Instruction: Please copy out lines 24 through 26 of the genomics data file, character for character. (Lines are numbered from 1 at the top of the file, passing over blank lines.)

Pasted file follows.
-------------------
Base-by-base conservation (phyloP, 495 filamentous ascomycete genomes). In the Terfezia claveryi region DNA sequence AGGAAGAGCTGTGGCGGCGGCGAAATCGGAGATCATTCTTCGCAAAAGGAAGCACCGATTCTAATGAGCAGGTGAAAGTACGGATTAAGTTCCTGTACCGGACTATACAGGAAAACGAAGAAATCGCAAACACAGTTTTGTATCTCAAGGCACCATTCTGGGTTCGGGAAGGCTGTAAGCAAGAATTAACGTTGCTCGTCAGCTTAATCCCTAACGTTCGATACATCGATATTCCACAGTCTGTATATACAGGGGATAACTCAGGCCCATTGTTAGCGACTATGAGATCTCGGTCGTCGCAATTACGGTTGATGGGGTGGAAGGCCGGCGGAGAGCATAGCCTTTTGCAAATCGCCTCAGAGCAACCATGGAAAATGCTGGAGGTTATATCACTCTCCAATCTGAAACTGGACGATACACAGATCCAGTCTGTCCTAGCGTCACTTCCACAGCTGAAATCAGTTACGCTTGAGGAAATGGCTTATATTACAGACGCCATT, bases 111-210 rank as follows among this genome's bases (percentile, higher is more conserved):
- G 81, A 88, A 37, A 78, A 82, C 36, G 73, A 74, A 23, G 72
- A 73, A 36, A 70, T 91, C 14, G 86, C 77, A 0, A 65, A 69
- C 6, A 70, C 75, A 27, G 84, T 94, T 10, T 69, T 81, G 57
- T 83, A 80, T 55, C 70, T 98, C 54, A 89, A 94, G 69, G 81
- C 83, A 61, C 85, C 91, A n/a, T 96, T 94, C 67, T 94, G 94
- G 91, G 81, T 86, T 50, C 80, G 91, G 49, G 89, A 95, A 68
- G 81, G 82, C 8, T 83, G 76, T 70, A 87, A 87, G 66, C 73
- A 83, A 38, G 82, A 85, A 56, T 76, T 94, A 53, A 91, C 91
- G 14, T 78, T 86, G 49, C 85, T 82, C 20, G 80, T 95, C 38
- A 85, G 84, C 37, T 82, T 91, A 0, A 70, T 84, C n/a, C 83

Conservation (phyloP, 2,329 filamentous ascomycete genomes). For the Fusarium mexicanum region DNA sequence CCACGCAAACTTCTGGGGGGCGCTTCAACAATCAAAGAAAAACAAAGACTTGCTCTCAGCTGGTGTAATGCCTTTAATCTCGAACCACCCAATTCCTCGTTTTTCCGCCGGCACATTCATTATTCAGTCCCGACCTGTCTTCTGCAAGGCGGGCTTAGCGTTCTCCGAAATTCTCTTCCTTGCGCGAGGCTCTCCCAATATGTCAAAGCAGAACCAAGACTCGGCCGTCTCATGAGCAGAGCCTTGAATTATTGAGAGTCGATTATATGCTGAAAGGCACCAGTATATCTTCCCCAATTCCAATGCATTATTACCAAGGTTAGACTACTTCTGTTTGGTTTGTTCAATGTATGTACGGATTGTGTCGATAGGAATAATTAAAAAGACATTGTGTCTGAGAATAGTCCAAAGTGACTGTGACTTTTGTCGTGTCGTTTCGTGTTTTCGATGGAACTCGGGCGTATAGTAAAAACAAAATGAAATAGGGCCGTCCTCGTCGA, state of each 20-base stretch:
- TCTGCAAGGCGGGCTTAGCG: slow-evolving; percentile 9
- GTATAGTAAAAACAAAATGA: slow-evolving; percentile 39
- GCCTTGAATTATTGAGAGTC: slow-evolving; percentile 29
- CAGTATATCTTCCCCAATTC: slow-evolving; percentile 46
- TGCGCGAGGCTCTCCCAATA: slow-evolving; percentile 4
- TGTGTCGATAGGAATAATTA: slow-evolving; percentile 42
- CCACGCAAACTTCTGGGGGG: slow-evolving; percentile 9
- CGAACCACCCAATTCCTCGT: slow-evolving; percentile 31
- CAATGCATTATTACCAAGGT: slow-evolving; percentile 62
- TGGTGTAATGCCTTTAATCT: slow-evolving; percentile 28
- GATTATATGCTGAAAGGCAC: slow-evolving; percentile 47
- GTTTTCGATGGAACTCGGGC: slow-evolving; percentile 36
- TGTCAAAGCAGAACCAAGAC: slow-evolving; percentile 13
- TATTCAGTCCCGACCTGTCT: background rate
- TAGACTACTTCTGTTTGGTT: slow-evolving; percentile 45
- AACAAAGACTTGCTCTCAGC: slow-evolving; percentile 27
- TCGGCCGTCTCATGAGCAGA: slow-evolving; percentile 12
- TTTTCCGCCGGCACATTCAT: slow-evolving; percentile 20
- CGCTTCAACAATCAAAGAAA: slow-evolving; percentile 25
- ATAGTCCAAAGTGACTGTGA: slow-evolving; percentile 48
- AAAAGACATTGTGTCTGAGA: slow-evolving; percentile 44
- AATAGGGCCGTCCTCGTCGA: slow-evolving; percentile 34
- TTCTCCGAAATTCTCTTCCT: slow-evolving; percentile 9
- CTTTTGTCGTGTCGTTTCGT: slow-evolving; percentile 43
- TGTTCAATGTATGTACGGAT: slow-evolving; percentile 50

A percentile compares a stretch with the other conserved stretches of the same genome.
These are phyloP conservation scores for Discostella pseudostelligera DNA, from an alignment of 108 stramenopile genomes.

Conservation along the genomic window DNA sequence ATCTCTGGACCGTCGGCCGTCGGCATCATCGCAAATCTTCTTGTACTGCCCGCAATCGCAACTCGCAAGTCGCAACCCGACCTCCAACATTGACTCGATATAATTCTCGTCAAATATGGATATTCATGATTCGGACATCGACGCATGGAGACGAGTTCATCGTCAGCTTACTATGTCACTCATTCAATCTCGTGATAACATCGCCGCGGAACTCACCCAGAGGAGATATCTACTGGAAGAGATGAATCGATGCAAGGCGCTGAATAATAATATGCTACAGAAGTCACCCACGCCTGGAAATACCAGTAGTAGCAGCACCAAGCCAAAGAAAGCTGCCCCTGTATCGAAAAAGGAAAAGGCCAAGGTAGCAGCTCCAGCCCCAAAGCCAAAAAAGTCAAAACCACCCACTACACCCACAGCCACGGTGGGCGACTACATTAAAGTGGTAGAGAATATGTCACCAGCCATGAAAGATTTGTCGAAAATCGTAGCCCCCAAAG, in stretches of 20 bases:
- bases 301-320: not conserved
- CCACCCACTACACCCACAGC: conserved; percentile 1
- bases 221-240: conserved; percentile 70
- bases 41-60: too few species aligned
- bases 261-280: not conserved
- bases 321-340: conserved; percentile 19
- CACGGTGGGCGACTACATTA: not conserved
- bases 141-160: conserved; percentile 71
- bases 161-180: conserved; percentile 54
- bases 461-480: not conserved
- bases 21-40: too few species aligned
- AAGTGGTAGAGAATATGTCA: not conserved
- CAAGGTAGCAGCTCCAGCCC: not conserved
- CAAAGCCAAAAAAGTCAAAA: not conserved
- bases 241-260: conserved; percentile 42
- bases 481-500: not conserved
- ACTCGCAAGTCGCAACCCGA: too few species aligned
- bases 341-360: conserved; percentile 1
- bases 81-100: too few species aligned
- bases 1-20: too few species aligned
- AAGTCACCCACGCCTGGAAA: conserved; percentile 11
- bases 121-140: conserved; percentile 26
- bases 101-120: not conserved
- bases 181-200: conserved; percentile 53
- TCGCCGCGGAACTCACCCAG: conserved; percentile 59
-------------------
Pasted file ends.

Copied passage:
- GTTTTCGATGGAACTCGGGC: slow-evolving; percentile 36
- TGTCAAAGCAGAACCAAGAC: slow-evolving; percentile 13
- TATTCAGTCCCGACCTGTCT: background rate